An overflowing glass
I’m an optimist who chases a toddler around all day. I follow him into the kitchen and while he pulls the potatoes out of the pantry, I wash a dish. I don’t wash every dish because I then follow him into the bedroom where he puts a potato in his dad’s pants drawer and I pick up the laundry.
The laundry is the easy part. My toddler likes to help with laundry. He knows how to get the lint out and takes pride in removing, cleaning and replacing the lint screen. Ahchoo! But when I stop him from throwing the fabric softener sheet into the toilet, it’s time for him to throw a fit. It’s hard to argue with a 16-month-old who doesn’t get the difference between a dryer sheet and toilet paper. Let’s hope he figures it out before he’s responsible for his own wiping.
His new favorite game is to take everything out of cabinets and leave them on the floor or place them in drawers and on shelves he deems appropriate. The house gets reorganized several times a day. Just not in ways you or I would imagine. I try to harness his love for this kind of activity and give him the job of placing grapes in the colander for washing before bagging them up for quick-grab snacks from the fridge.
We’re semi-successful. Some grapes get squished. Some get tossed. Some get licked. The teenager in the house now refuses to eat snacks she hasn’t personally prepared. We’ll call this a bonus.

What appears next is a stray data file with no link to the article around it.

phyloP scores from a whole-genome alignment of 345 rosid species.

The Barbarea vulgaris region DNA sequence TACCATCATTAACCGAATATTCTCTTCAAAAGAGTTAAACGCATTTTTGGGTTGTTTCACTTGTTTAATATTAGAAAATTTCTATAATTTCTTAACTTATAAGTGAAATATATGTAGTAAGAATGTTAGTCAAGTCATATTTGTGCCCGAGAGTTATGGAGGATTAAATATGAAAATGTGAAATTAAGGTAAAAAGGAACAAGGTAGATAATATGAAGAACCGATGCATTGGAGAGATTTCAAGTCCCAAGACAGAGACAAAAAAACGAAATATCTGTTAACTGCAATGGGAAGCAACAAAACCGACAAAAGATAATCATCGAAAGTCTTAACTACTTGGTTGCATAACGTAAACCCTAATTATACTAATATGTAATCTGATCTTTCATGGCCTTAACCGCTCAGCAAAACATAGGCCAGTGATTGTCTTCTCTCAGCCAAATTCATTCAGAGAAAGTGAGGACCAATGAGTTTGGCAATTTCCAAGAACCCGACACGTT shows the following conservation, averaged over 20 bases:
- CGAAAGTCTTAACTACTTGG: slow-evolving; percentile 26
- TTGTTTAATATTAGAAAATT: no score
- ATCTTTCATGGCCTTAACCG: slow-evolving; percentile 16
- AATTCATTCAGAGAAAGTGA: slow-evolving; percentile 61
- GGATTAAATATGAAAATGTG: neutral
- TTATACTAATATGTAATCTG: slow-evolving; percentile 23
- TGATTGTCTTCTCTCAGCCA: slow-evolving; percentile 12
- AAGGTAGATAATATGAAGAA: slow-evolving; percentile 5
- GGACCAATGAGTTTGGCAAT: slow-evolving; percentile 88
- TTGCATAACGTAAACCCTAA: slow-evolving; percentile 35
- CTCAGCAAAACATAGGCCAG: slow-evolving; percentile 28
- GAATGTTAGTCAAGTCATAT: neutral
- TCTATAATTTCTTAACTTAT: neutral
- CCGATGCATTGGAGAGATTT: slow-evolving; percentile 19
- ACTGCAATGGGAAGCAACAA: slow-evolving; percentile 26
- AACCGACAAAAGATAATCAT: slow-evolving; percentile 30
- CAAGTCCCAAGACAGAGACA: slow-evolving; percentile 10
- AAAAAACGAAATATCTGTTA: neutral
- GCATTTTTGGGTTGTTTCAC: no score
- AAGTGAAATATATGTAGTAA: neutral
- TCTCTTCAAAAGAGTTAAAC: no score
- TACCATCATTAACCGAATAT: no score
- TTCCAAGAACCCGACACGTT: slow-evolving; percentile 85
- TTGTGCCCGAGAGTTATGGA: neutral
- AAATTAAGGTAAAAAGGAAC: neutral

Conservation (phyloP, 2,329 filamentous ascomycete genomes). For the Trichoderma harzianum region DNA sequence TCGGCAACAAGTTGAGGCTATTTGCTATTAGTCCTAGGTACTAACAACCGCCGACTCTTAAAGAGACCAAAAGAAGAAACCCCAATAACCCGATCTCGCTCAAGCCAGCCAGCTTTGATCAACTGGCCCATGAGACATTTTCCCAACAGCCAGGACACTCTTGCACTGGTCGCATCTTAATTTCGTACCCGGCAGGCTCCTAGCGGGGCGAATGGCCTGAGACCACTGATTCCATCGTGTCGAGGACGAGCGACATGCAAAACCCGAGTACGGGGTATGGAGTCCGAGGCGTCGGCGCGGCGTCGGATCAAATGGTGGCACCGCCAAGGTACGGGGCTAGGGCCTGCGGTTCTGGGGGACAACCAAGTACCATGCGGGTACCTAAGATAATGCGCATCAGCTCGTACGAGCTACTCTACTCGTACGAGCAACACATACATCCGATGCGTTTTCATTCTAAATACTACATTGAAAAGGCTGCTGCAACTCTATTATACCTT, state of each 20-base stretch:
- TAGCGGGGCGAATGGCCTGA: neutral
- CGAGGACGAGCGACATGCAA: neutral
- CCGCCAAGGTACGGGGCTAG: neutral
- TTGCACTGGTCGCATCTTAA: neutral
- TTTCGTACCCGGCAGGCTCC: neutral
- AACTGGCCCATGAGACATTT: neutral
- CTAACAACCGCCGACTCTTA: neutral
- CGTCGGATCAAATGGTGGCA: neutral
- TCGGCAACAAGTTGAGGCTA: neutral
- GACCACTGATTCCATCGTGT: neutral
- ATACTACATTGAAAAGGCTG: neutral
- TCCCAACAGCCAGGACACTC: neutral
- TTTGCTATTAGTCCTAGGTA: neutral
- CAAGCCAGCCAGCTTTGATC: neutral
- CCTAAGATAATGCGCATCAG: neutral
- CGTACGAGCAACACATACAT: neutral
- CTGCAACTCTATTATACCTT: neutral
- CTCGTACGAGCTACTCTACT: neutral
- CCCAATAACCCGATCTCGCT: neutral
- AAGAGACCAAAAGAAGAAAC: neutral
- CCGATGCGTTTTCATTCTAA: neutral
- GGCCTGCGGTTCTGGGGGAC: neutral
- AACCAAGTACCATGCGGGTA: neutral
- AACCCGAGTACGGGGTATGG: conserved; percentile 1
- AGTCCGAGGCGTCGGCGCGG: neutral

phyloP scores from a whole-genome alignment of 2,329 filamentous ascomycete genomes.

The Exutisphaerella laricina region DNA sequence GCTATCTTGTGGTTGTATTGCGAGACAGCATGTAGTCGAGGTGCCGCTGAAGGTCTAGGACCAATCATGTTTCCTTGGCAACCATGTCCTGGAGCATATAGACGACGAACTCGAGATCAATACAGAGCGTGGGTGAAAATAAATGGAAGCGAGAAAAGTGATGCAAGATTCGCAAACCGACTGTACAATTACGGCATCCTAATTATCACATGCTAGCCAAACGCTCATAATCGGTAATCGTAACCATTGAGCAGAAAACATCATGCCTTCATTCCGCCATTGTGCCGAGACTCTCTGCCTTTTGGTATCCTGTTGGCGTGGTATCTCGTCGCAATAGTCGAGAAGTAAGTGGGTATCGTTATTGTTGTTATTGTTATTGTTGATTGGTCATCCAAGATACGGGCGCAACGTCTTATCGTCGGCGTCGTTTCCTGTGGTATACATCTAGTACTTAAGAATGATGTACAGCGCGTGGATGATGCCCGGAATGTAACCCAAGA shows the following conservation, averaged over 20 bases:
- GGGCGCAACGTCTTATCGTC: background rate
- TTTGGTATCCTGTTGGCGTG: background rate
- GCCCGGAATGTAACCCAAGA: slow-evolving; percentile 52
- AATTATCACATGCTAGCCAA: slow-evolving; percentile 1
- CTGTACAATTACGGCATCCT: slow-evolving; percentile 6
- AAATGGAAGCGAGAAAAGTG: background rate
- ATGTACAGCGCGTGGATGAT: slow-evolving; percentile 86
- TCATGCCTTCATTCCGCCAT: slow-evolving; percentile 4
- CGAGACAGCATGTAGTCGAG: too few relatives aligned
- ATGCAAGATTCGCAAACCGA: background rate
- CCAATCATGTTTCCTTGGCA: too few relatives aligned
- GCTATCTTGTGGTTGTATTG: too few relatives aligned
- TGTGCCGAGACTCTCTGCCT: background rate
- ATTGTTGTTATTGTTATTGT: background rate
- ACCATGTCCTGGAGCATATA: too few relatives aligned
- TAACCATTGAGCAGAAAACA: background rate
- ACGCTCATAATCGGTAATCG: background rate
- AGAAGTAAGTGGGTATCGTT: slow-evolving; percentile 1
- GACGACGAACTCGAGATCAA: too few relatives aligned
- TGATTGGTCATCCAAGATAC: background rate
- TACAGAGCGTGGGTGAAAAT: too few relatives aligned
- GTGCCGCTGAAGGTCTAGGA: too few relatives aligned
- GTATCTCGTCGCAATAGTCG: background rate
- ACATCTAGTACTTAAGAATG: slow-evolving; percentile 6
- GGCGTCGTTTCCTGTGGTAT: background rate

Snack options are laid out in front of him like a toddler’s Old Country Buffet because you never know what he will eat or reject today. Rejected snacks get dropped to the floor. We call this the “gravity game.” It’s only temporary rejection because stray grapes and Cheerios taste better when found later to be eaten with the added entertainment of Mom grilling him about, “What’s in your mouth?”
I wear a Bluetooth headset for taking phone calls because otherwise I’m down a hand or would require a chiropractor after I hang up. This mom’s world is ruled by text — voice text even. If you want my undivided attention, schedule an appointment and bring your own sitter or call me in 10 years.
Nap time is for meeting writing deadlines. Bath time includes extra playtime so mom can sit on the closed toilet seat and read. Unless he poops in the tub.
Between all of these “have tos” in our day, we walk to the park, read books and tumble around in the pillows on the bed. Things are hard in our world sometimes, but I’m filled to the brim with love. At the end of the day, my house may remain half clean but my life, my heart and my wine glass overflow.
— Bonnie Jean Feldkamp
Bonnie Jean Feldkamp is a writer, wife and mom of three kids whose ages span two decades. Her work has appeared in the The New York Times; Brain, Child Magazine; Scary Mommy and more. Her Cincinnati Family Magazine mom blog earned Best Overall Blog in the 2017 Ohio Society of Professional Journalists Awards. Bonnie is also the communications director of the National Society of Newspaper Columnists. Find her on Facebook, Twitter and Instagram @WriterBonnie or on her website at WriterBonnie.com.